Museo (Museum) press conference with Gael García Bernal and director Alonso Ruizpalacios
Mexican actor Gael Garcia Bernal first came to international prominence with 2001’s Y Tu Mamá También, and has basically stayed there ever since. He was curiously absent from the list of attendees at the press conference for his new film, after all, he was known to be in Berlin for the festival. Didn’t he feel like talking to the press? Roughly halfway through the press conference for Museo, the film’s star rushed onto the stage apologetically, being described as a welcome interruption. But it’s easy to lose track of time at this film festival. Museo is inspired by a real-life event in 1985, when two students stole a collection of 140 Mayan artefacts from the National Museum of Anthropology in Mexico City. These “uncommon thieves” find themselves facing an ethical crisis, in addition to the dangerous inconvenience of not being able to find a buyer for the loot. It’s a road movie, a buddy comedy, and it was one of the highlights of the 2018 Berlin International Film Festival.
When asked about what he found so appealing about the real-life events that inspired his film, director Alonso Ruizpalacios said: “The first thing that I became interested in was the journey, the sort of crime and punishment journey of the characters, and when I found out that the main guy who did it – the guy that Gael plays in the movie – his father was a doctor. My father was a doctor as well, and I think that this gave me a connection to the story. That made me more interested in their own personal lives than the heist itself. They are very uncommon thieves, and for me it was always about finding the inner journey of how a little kid, who can do pranks in school, etc, and how someone like that can suddenly become a world class criminal.”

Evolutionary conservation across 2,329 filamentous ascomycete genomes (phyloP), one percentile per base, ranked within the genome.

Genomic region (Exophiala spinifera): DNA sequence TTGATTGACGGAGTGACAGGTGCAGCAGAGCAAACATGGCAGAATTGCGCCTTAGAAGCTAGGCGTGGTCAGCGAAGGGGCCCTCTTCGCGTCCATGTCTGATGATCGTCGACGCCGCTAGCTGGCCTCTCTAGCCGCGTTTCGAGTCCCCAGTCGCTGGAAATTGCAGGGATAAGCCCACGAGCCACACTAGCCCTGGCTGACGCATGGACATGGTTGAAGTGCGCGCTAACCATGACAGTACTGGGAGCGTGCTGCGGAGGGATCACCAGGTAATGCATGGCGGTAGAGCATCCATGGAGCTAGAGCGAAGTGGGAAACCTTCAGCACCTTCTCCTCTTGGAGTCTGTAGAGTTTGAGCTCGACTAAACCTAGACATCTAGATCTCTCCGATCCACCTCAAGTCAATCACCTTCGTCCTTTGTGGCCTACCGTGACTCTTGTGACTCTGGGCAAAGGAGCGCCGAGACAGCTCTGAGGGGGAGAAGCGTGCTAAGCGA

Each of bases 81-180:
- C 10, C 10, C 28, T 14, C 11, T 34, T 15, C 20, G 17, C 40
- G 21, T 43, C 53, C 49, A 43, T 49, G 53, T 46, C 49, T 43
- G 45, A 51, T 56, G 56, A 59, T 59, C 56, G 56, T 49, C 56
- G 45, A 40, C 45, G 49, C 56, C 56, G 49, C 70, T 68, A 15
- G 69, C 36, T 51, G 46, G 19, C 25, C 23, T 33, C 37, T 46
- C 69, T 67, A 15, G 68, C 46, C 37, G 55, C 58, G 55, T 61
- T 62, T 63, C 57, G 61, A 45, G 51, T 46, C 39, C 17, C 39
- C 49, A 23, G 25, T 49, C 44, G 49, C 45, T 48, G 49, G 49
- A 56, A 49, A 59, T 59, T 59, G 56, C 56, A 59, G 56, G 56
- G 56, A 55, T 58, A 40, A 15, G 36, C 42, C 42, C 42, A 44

Talking about the relationship that the story depicted on screen has to the real-life events, the director said: “The real events at some point became an obstacle in the telling of a good story, which is kind of what we ended up with – why ruin a good story by telling the truth? When we found that idea ourselves, we discovered that we needed to be more free with the story. The families of the real characters who did this crime didn’t want anything to do with the film. We reached out to them at the beginning and they said, f**k off, please don’t make this film. And I think in the end that was a gift. At first we saw it as an obstacle, but by the end we saw it as a gift. It made us find the story fresh.”
Gael Garcia Bernal was full of praise for his director. “From the moment Alonso approached me to talk about the project, which I’ve got to say, was many, many, many years ago. It was what… three years ago? Four years? Three or four years. It was something that was a must. A must to do. I admire Alonso’s work a lot, and we share a friendship from a long time ago, and it was definitely something that we had to participate in. I wanted to do a film in Mexico as well. And the story, of course. But it was Alonso who brought me into this. It’s through him that I decided what to do.”
Museo (Museum) does not have a UK release date yet. Read our review here.
Read more reviews from our Berlin Film Festival 2018 coverage here.
For further information about the event visit the Berlin Film Festival website here.